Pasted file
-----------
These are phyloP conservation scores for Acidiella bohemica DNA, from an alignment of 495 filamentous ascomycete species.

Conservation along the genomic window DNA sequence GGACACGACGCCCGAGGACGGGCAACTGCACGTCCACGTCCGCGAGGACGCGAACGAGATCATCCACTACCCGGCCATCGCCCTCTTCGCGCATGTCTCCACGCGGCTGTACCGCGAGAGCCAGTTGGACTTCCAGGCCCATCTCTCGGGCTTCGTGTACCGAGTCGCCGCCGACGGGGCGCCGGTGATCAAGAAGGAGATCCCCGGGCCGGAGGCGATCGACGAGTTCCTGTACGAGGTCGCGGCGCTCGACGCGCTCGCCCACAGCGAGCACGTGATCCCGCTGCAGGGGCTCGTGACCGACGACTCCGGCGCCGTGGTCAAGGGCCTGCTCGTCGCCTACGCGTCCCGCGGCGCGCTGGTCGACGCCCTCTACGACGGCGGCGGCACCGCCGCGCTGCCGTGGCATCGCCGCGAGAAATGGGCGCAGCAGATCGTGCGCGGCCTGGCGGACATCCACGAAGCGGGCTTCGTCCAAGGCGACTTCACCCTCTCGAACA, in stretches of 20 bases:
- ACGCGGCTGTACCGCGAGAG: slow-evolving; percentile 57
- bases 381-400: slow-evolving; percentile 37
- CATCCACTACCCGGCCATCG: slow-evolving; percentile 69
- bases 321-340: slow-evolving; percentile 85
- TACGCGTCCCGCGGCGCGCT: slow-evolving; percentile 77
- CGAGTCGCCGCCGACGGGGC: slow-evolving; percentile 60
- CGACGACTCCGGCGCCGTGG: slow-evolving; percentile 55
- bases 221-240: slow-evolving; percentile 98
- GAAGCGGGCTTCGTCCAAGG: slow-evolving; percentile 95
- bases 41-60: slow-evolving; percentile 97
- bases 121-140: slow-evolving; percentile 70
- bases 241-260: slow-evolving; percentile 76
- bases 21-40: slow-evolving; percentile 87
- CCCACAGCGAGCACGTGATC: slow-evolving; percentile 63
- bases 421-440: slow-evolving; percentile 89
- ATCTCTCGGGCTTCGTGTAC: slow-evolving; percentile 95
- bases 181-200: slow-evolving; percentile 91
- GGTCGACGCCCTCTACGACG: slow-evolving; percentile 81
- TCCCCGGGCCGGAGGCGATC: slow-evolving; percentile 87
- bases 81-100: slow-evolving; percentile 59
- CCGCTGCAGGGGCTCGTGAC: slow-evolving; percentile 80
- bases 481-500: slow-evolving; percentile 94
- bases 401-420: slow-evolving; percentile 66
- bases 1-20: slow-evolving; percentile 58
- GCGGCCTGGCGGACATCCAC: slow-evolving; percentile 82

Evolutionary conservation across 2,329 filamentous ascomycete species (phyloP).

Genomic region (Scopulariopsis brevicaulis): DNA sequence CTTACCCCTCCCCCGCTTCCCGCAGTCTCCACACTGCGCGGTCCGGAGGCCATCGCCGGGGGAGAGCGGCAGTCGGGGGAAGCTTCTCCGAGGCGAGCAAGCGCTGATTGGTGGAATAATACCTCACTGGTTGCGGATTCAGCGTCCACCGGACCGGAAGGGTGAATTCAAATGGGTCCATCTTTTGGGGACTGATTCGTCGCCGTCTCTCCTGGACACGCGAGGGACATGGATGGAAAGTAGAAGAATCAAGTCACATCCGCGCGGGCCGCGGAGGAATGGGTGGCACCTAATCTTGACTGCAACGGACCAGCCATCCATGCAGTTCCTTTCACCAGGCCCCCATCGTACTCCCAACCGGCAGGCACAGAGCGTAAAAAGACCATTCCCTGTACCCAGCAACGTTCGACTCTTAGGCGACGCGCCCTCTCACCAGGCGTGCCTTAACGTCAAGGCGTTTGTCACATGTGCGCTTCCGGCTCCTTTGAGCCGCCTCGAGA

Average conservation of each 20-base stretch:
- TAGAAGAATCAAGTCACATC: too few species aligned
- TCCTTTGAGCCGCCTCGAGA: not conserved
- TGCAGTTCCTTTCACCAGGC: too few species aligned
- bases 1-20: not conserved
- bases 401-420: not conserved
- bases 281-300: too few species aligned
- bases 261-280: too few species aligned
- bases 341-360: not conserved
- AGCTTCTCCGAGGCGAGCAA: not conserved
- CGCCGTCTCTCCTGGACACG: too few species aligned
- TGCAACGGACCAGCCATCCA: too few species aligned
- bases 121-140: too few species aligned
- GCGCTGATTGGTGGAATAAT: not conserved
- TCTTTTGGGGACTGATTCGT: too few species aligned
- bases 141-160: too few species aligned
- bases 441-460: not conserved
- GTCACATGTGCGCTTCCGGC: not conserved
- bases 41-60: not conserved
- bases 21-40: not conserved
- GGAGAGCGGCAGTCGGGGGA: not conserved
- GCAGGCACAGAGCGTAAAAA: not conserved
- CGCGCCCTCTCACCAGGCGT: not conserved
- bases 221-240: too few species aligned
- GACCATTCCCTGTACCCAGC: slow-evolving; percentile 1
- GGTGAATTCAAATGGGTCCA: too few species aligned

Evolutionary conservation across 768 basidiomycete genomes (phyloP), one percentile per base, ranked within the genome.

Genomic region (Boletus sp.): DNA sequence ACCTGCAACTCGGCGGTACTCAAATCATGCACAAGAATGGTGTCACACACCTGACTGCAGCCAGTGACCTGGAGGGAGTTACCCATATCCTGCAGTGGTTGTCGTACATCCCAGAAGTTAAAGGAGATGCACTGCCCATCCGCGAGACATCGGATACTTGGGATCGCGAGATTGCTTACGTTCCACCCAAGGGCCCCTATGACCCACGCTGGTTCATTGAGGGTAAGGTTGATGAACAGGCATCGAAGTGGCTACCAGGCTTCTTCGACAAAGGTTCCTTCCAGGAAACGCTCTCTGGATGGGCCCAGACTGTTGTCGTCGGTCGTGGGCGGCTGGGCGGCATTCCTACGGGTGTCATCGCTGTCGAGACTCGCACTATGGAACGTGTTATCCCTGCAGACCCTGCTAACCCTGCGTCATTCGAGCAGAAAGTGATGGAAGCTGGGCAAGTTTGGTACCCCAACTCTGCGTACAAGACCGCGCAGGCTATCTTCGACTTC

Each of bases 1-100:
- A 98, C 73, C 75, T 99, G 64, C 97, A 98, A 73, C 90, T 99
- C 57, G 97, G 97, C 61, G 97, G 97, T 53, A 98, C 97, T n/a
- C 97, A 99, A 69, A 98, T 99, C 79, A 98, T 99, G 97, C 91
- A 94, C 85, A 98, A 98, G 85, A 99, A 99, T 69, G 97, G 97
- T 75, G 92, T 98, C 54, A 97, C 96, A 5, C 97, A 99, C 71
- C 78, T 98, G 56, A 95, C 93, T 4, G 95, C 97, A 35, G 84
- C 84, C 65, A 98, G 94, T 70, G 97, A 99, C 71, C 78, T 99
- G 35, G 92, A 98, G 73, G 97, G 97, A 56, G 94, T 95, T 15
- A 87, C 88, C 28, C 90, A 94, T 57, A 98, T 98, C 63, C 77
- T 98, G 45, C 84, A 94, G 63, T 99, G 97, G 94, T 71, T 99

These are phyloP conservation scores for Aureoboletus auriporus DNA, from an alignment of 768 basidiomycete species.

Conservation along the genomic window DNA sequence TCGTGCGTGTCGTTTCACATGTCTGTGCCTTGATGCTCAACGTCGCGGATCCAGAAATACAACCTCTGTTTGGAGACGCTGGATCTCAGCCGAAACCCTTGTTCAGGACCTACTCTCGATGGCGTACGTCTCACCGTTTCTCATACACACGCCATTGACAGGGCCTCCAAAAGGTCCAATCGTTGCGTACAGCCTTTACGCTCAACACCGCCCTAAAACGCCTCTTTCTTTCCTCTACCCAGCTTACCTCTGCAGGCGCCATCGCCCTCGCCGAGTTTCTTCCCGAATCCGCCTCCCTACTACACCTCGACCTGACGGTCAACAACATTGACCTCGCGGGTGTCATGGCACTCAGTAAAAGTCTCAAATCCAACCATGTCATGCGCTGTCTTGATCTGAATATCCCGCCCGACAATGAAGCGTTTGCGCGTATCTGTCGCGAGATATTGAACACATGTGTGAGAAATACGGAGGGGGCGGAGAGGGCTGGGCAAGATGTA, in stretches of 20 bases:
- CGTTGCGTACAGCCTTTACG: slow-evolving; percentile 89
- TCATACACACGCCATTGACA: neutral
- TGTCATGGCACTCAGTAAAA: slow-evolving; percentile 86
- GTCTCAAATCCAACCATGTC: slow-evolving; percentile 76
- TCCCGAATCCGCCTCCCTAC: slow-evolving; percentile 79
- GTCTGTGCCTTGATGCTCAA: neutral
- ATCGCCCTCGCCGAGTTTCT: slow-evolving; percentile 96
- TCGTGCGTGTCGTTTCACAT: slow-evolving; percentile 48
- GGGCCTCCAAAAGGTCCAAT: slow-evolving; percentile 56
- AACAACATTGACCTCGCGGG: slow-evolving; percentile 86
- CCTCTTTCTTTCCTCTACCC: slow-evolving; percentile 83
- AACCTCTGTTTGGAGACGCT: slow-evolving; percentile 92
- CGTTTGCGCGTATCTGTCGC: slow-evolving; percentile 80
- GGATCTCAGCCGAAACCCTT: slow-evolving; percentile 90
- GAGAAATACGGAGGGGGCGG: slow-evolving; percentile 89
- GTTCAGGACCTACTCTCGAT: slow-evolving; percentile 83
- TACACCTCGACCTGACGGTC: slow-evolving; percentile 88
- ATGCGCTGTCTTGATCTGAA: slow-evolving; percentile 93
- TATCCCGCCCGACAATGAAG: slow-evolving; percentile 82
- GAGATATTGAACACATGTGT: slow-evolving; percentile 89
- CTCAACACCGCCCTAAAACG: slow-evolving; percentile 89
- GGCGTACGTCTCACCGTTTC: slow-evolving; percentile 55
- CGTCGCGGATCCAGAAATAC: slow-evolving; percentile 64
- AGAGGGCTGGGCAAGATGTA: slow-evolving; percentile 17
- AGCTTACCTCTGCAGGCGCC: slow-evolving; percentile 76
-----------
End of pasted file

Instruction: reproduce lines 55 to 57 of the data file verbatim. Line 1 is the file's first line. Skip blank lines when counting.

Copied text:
- GGTGAATTCAAATGGGTCCA: too few species aligned

Evolutionary conservation across 768 basidiomycete genomes (phyloP), one percentile per base, ranked within the genome.

Genomic region (Boletus sp.): DNA sequence ACCTGCAACTCGGCGGTACTCAAATCATGCACAAGAATGGTGTCACACACCTGACTGCAGCCAGTGACCTGGAGGGAGTTACCCATATCCTGCAGTGGTTGTCGTACATCCCAGAAGTTAAAGGAGATGCACTGCCCATCCGCGAGACATCGGATACTTGGGATCGCGAGATTGCTTACGTTCCACCCAAGGGCCCCTATGACCCACGCTGGTTCATTGAGGGTAAGGTTGATGAACAGGCATCGAAGTGGCTACCAGGCTTCTTCGACAAAGGTTCCTTCCAGGAAACGCTCTCTGGATGGGCCCAGACTGTTGTCGTCGGTCGTGGGCGGCTGGGCGGCATTCCTACGGGTGTCATCGCTGTCGAGACTCGCACTATGGAACGTGTTATCCCTGCAGACCCTGCTAACCCTGCGTCATTCGAGCAGAAAGTGATGGAAGCTGGGCAAGTTTGGTACCCCAACTCTGCGTACAAGACCGCGCAGGCTATCTTCGACTTC